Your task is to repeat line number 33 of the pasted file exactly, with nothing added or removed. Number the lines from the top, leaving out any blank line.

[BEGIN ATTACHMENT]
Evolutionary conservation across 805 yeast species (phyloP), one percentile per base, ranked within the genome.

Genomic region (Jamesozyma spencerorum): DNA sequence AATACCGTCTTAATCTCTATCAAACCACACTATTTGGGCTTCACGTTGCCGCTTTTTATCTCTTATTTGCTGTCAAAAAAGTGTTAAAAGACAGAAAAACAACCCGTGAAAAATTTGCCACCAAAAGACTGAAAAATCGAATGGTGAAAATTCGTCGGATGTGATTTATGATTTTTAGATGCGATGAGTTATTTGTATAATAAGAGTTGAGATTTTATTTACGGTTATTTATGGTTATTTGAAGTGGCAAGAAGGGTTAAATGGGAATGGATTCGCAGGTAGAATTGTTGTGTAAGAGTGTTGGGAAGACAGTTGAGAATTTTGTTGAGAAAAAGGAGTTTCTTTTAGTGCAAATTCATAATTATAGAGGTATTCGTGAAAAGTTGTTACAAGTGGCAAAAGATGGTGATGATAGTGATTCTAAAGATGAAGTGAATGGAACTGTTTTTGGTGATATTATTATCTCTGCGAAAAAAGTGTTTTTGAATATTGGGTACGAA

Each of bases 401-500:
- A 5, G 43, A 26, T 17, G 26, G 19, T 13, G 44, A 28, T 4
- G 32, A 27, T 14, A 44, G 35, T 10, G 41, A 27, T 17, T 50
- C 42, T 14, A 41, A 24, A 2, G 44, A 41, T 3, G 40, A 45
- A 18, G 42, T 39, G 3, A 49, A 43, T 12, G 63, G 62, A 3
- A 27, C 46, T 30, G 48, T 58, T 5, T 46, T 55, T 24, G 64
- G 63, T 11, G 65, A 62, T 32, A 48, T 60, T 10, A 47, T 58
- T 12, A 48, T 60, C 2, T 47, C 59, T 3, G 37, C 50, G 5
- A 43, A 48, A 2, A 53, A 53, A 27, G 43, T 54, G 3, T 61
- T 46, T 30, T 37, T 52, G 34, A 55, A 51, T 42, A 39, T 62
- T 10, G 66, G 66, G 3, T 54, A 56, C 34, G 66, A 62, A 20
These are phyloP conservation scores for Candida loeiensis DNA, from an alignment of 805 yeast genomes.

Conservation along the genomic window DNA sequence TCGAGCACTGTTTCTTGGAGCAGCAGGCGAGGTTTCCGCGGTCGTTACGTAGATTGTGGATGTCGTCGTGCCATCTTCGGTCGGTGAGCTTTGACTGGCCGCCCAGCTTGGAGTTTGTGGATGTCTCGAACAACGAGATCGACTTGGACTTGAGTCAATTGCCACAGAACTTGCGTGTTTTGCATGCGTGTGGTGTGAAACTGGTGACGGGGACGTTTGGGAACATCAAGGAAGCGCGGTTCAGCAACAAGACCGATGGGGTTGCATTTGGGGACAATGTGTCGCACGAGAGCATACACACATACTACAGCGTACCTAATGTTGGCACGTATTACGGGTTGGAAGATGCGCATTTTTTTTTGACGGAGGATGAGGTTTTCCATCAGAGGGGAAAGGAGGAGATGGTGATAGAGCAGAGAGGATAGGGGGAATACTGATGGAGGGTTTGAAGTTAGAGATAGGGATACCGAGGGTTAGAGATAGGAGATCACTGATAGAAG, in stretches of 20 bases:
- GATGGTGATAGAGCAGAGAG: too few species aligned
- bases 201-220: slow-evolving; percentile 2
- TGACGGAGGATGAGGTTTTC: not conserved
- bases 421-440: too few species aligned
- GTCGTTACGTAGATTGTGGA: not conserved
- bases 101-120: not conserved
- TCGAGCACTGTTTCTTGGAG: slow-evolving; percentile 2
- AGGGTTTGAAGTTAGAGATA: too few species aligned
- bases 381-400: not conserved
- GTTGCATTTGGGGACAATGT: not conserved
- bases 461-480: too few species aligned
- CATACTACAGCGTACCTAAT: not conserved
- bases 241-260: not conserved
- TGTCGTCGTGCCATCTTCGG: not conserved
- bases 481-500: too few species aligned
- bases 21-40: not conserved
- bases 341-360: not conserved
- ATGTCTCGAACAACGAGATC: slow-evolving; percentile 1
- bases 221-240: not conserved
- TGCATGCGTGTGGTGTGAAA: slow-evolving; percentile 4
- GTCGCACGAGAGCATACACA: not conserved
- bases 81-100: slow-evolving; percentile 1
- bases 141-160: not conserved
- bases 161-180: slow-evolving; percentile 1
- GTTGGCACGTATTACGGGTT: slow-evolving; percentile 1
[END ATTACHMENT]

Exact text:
- ATGTCTCGAACAACGAGATC: slow-evolving; percentile 1